• $\begingroup$ @MarzioDeBiasi For the latter "Execution (histories) of one ore more transactions under some isolation level that can be serializable or not", the paper Making Snapshot Isolation Serializable@TODS'2005 may be useful. As said in Abstract, it develops a theory that characterizes when non-serializable executions of applications can occur under SI. $\endgroup$
    – hengxin
    Oct 15 '14 at 13:30

Answer my own question:

I am not sure with the ideas below. Both comments and answers from experts are highly appreciated. Any references are also welcome.

I think the confusion arises from the fact that the two definitions of serializability ($\textrm{SR}$, for short) adopted in [Lin et al@TODS'2009] and [Berenson et al@MSR-TR'1995] are different.

The SR in [Lin et al@TODS'2009]:

In [Lin et al@TODS'2009] (at least in the test of $H_{example}$), the serializability is the classic One-Copy Serializability (or, $\textrm{1-SR}$) introduced in [Bernstein et al@TODS'1983].

To tell if an multiversion (or MV) history is $\textrm{1-SR}$, we should first decide on a version order $\ll$ (which is a total order) for each data item. Given a history $H$ and a version order $\ll$, an multiversion serialization graph $MVSR(H, \ll)$ can be constructed. As a consequence, we have

1-SR Theorem: An MV history $H$ is $\textrm{1-SR}$ iff there exists a version order $\ll$ such that $MVSG(H, \ll)$ is acyclic.

Back to the history $H_{example}$, the version order for $x$ can be chosen as $x_1 \ll x_2$. It is easy to show, according to the above theorem, that $H_{example}$ is $\textrm{1-SR}$ because it is equivalent to the serial history of $T_1 \; T_3 \; T_2$.

The SR in [Berenson et al@MSR-TR'1995]:

The $\textrm{SR}$ adopted in [Berenson et al@MSR-TR'1995] is defined by avoiding phenomena ($P$) and anomalies ($A$). In this sense, Snapshot Isolation (or $\textrm{SI}$) avoids $P_0, P_1, A_3, A5A, P4$. The $\textrm{SR}$ here is thus strictly stronger than $\textrm{SI}$ because it further avoids $A5B$.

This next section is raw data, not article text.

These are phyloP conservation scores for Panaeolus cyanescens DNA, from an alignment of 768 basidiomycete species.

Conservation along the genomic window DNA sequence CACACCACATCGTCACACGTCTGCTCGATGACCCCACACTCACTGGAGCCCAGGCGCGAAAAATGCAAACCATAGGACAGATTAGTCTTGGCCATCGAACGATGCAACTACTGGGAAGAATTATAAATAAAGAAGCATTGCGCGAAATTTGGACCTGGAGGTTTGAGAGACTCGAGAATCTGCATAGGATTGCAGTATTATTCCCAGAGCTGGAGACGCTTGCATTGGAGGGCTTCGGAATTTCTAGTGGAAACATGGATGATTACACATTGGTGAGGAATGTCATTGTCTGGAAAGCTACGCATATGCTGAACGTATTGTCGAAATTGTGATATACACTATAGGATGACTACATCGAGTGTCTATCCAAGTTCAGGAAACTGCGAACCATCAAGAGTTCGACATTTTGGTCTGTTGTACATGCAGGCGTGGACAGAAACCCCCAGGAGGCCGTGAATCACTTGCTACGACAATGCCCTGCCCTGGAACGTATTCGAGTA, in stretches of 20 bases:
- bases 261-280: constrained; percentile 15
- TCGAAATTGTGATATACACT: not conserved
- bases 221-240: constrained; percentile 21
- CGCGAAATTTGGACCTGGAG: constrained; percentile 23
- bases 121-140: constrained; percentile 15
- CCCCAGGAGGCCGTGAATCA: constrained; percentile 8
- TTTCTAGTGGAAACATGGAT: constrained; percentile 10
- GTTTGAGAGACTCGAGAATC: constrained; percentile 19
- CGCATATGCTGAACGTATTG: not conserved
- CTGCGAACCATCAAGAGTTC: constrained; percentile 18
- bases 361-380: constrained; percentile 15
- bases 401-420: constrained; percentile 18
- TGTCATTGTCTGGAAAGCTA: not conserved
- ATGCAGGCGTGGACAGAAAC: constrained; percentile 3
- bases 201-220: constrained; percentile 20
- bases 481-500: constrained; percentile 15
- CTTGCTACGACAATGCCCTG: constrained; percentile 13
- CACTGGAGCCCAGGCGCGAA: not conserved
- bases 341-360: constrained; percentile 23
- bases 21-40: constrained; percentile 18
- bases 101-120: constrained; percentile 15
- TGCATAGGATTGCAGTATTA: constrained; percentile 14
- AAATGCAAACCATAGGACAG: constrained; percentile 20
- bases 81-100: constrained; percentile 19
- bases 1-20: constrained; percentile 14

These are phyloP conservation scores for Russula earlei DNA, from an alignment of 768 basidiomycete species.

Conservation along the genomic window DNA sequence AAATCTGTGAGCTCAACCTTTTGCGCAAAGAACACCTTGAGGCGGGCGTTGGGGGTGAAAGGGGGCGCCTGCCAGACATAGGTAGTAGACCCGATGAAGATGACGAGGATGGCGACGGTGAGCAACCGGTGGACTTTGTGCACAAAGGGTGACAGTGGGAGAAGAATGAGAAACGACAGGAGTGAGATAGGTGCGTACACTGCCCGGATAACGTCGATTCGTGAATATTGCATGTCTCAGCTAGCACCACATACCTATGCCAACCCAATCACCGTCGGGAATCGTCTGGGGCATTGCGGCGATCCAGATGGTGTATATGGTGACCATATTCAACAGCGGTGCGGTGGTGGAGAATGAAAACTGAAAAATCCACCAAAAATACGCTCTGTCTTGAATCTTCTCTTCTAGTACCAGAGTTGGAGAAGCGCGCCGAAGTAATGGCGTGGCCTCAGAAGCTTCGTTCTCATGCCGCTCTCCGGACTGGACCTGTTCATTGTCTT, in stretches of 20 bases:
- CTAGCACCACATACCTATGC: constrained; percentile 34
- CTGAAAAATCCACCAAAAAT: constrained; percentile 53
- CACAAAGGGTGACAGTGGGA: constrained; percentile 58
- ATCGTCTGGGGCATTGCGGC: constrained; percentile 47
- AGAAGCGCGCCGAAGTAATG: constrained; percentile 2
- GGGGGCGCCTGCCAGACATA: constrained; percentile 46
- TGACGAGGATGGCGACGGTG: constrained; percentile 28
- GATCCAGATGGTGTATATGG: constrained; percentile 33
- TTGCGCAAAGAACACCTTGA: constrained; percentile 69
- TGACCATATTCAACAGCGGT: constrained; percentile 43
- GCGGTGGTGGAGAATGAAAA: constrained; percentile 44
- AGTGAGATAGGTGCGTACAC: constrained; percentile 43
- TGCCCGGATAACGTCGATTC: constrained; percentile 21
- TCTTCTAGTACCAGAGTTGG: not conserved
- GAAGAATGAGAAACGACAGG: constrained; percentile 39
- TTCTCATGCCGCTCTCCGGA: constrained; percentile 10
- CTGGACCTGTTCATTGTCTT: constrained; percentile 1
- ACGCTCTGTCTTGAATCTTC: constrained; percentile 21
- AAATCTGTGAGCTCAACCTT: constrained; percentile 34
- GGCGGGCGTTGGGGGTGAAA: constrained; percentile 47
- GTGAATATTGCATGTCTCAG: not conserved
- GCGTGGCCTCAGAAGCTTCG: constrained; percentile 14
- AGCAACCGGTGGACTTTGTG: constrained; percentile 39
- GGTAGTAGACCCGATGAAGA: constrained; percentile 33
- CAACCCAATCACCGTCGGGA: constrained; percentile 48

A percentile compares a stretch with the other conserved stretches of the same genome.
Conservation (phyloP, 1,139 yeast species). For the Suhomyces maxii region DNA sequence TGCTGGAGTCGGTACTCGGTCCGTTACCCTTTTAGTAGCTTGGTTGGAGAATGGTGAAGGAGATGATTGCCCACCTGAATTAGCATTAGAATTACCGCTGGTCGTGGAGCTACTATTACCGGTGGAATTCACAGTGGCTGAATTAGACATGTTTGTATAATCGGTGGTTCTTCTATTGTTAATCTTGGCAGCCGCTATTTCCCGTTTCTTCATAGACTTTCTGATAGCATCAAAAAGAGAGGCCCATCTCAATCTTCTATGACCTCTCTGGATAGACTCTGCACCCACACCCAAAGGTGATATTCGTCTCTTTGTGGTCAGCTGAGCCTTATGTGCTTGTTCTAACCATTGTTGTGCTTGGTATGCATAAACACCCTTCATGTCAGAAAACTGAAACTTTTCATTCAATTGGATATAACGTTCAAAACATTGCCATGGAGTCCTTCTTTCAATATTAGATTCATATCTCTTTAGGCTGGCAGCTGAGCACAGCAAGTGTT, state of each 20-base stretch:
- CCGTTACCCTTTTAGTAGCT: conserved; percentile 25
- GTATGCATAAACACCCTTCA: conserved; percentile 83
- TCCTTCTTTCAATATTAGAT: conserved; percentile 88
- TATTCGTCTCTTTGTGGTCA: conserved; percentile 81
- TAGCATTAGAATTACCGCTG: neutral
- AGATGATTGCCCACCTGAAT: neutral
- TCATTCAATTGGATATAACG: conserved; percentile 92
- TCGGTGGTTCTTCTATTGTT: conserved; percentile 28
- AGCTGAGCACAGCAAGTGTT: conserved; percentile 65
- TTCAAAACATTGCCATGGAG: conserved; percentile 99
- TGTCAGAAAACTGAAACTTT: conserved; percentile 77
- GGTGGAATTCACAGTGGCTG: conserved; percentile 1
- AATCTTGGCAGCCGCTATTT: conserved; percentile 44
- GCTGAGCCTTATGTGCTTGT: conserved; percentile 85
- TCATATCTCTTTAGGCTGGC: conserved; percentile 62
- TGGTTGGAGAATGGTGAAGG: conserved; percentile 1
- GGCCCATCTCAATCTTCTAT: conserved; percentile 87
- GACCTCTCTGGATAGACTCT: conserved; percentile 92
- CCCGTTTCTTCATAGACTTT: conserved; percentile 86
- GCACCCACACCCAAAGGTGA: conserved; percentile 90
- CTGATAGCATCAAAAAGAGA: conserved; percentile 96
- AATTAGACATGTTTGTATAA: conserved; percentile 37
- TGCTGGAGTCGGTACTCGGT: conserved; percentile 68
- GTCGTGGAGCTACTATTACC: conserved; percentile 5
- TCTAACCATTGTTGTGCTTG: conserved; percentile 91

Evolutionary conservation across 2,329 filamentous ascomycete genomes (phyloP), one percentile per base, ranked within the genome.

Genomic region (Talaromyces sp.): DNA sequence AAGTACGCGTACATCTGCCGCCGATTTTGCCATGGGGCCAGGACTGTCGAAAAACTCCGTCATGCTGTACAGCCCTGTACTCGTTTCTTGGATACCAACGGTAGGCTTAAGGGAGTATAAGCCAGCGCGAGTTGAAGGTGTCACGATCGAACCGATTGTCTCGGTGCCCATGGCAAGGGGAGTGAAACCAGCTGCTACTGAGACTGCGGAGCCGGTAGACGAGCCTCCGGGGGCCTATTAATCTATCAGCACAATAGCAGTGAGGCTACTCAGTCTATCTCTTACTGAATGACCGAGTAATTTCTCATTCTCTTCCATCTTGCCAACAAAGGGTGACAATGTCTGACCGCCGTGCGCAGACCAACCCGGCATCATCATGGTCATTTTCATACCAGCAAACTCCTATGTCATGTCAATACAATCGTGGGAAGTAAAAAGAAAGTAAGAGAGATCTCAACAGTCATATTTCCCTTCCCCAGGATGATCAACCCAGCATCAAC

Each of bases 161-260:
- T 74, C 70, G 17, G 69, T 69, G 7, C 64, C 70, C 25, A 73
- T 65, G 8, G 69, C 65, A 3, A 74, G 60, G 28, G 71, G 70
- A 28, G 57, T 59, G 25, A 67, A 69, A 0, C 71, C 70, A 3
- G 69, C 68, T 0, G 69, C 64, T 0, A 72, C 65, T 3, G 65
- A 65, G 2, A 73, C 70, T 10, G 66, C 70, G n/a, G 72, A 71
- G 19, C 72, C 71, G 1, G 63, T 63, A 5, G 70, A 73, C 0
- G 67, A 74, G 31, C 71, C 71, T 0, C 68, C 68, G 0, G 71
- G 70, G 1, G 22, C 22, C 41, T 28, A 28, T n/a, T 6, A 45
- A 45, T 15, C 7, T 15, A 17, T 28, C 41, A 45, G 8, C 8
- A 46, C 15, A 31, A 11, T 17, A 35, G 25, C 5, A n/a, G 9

Back to the history $H_{example}$, it even does not avoid $P_1$ which indicates a "dirty read". Notice that $P_1$ (instead of $A_1$) prohibits an execution sequence if something anomalous might in the future. Although $r_2(x_1)$ reads-x-from $w_1(x_1)$ that is committed later on, it is still a "dirty read". In this way, it does not satisfy $\textrm{SR}$.

The perspective of computational complexity:

[Bernstein et al@TODS'1983] also shows that

It is $\textrm{NP}$-complete to decide whether an MV history is 1-$\textrm{SR}$.

However, if we know that $H$ is $\textrm{SI}$ in advance, we can decide efficiently whether it is 1-$\textrm{SR}$. The key here is that the version order $\ll$ has been determined by $\textrm{SI}$. See [Cahill et al@SIGMOD'2008].

Furthermore, I guess that, for an $\textrm{SI}$ history, the above two different definitions of serializability coincide. More precisely,

A guess: With $\textrm{SI}$, a history $H$ is 1-$\textrm{SR}$ in [Bernstein et al@TODS'1983] iff it is $\textrm{SR}$ in [Berenson et al@MSR-TR'1995].


([Bernstein et al@TODS'1983]) Multiversion Concurrency Control — Theory and Algorithms

([Cahill et al@SIGMOD'08]) Serializable Isolation for Snapshot Databases